If you’re being smart about it, it’s better to take your foot off the pedal a little. But this doesn’t mean breaking out the desk-side Piña Coladas. Rather, aim to work at about 85% capacity. For example, plan your schedule for seven rather than eight hours a day. This means you have breathing room if something extra comes up, or a task takes longer than expected.
Then when you concentrate on something, don’t divide your attention. Studies show multitasking impairs cognitive function and lowers IQ so drastically, the effect is similar to smoking marijuana. Really.
So, silence your phone, turn off email and tackle one project at a time. This also chimes with the 80-20 rule, which shows we get 80% of our most important work done in 20% of our time. Bottom line? Slogging is for amateurs.
Get outside and wander
When you schedule your leisure time too much, research shows that your brain starts to lump it into the same category as work. It takes on the appearance of an obligation or chore, with a parallel mental toll.
Not only that, but when you’re rushing to make an engagement (say, meeting your friends after work), you enjoy it a bit less as a result. Your mind simply doesn’t have the bandwidth to jump seamlessly from one setting (work) to another (play).
Try and get in at least five hours a working week where you can be totally spontaneous. At lunch, head out for a walk and just see where the vibe takes you: be it a hidden park or a new gallery nearby.
Do the same when you have a few spare hours in the morning or evening. Simply walking is great for you anyway; but you’ll also give your mind permission to enter “flight mode” (a luxury in today’s over-scheduled world), with space to meander and dream up big ideas.
Try a taste of slow living
Life goes fast. So in order to keep up, we start racing it. We get apps and list down To Dos, always striving to stay one step ahead of our imaginary competitor called time.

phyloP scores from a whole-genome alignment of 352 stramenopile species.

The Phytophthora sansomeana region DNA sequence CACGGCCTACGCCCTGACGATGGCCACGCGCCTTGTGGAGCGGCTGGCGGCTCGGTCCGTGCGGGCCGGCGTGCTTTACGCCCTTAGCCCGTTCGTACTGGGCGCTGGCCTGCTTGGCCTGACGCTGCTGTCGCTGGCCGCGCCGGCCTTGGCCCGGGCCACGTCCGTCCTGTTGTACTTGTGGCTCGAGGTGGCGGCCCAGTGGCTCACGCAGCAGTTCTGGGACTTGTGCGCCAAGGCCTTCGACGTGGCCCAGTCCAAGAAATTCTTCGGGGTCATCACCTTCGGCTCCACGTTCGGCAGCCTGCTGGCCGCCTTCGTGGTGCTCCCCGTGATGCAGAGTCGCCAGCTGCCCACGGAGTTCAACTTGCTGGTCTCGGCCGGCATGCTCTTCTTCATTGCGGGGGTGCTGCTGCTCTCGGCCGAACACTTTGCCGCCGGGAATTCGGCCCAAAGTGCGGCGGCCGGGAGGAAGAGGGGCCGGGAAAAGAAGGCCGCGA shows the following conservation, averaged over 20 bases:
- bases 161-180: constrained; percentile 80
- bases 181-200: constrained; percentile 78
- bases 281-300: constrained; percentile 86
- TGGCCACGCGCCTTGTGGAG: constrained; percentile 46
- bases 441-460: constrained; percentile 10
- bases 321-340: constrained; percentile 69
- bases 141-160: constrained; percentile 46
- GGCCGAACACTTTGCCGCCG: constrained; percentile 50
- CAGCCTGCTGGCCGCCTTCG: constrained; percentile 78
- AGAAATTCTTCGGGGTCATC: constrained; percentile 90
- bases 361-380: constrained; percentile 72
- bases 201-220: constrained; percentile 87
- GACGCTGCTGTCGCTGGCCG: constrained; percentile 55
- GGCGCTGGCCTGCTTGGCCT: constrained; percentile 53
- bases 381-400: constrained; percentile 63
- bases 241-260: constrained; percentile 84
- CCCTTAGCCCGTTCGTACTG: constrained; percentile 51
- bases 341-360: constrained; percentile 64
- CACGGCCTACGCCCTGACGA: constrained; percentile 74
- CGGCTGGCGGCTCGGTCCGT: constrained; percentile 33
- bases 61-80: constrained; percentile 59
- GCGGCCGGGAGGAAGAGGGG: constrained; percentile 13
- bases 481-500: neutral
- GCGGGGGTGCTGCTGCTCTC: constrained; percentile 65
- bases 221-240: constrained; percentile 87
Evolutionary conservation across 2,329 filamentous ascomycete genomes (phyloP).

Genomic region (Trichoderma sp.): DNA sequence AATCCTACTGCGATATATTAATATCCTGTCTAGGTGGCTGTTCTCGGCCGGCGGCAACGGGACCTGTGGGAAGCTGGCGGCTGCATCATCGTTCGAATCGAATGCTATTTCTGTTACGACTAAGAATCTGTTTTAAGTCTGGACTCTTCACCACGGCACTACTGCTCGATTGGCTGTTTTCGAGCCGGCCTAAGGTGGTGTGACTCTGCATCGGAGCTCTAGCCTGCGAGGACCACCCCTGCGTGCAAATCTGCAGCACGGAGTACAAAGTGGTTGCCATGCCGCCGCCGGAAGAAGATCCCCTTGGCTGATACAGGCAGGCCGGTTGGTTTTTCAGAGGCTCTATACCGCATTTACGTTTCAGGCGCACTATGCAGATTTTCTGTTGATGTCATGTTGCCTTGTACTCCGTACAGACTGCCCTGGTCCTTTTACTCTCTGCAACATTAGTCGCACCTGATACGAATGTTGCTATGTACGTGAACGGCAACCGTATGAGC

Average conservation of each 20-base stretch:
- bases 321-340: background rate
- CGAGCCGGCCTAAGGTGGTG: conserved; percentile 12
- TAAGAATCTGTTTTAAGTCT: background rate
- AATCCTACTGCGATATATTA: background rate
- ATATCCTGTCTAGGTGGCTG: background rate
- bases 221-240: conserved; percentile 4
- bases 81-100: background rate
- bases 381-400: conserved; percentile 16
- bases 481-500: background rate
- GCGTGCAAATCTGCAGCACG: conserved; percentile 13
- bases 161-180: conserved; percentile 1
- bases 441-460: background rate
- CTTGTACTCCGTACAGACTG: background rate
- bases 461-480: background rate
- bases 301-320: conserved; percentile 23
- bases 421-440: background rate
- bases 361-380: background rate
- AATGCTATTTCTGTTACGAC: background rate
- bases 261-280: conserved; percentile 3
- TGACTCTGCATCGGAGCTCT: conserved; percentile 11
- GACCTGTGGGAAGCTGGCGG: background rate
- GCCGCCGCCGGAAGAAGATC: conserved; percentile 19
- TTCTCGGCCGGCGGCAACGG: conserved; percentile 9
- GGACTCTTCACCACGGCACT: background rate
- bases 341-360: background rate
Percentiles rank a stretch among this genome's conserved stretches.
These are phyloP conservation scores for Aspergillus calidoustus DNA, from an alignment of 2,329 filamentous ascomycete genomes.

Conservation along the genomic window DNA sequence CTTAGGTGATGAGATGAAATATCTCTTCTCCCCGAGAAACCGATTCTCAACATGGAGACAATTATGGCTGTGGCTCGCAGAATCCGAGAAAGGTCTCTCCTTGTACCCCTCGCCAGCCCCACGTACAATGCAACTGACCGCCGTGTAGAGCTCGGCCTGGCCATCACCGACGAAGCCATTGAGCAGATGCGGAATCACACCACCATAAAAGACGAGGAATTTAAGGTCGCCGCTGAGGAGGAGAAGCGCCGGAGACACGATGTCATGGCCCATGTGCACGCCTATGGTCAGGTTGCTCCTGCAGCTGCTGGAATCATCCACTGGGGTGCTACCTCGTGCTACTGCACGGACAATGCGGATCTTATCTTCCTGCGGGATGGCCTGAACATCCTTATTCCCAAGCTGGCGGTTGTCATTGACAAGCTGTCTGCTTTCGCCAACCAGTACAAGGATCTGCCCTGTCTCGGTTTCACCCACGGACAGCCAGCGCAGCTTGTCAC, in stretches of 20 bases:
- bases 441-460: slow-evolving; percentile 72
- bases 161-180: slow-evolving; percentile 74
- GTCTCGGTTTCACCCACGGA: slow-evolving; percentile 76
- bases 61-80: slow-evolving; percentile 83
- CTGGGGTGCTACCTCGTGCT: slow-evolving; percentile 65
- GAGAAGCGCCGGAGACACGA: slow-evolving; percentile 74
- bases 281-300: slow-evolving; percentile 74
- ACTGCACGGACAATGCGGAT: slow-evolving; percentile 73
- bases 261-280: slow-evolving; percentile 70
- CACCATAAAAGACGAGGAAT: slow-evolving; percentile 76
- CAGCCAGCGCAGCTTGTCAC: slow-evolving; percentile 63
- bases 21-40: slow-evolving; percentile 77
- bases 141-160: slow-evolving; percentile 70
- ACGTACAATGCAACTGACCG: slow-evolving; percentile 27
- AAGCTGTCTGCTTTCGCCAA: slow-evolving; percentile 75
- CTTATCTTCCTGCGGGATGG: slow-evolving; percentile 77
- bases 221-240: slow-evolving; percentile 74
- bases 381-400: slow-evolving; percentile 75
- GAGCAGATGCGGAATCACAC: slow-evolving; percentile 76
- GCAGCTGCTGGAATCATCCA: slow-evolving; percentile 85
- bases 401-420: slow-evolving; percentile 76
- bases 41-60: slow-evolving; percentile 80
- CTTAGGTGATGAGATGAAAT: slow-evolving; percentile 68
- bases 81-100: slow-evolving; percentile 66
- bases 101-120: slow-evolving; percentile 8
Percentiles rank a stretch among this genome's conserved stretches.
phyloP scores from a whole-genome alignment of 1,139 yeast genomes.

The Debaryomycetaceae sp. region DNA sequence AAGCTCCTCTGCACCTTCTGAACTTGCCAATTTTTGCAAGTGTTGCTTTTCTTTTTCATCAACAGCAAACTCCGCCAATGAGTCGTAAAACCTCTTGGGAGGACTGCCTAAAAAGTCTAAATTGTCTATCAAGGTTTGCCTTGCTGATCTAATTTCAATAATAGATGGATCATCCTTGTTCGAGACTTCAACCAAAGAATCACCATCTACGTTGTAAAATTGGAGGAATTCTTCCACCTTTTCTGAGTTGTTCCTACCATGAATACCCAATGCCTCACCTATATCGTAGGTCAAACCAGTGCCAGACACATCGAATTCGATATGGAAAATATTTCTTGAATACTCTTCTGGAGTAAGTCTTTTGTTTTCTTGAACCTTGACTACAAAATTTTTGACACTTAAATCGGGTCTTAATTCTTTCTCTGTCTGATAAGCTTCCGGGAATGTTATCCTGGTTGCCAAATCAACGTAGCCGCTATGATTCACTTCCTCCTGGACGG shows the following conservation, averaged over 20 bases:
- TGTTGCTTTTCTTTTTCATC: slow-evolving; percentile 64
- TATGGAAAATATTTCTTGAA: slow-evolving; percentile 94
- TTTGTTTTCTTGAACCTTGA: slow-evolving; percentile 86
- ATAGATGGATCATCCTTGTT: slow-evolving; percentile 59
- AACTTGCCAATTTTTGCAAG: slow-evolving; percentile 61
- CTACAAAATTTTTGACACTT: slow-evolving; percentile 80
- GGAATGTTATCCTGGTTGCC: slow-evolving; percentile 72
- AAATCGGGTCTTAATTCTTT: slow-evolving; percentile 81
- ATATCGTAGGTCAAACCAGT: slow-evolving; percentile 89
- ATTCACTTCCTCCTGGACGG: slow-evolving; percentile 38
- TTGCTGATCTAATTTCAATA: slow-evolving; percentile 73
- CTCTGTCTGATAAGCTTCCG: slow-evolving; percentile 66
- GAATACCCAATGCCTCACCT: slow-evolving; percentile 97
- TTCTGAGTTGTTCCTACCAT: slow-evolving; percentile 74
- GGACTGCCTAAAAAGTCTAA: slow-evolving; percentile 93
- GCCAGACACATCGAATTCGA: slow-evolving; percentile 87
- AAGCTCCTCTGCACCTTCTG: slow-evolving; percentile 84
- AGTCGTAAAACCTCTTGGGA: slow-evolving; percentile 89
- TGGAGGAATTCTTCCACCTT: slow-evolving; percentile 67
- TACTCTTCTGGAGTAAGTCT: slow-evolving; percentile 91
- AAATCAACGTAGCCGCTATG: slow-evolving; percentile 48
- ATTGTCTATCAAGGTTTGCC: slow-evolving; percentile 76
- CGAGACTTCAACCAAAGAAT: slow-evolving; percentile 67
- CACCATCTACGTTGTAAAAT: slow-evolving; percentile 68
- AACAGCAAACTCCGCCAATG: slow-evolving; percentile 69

The problem with this, is a.) the urgent things never go away, they just meld into different variations of the same urgent things and b.) we work ourselves into a frenzy of stress trying to “win” the never-ending fight. To get off this treadmill demands a radical leap: a pivot to the lifestyle of slow living.
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The slow living movement aims to create a new equilibrium between work, consumerism and personal happiness. In his book, New Slow City, Bill Powers documents how he and his wife attempt to live slow in the world’s fastest metropolis: New York.
Downsizing to a Greenwich Village “micro-apartment”, they cut back to 20-hour working weeks, shop locally and unearth urban sanctuaries that offer a slower way of being; such as bee-keeping and rooftop gardens.
Re-frame the balance of your life
If you, like Powers, are feeling strung out by the demands of modern life, it’s not too late to stage-manage a dramatic shift.
There’s no cookie cutter for how you do this. You might want to cut down to a four-day working week, try six-hour working days or move into a smaller apartment with less demand for bills and belongings.
However you go about slow living, the aim is to take away the pressure to do and achieve, and instead spend more time just being.
Today’s on-demand culture means there’s always something better just out of reach. There’s always a reason to work more and dive further into the rat race.
It’s time to push back, and appreciate what you have. This is life, here and now – you don’t need to strive, you just need to slow down enough to live it. Jump off the treadmill to stall that deathbed regret.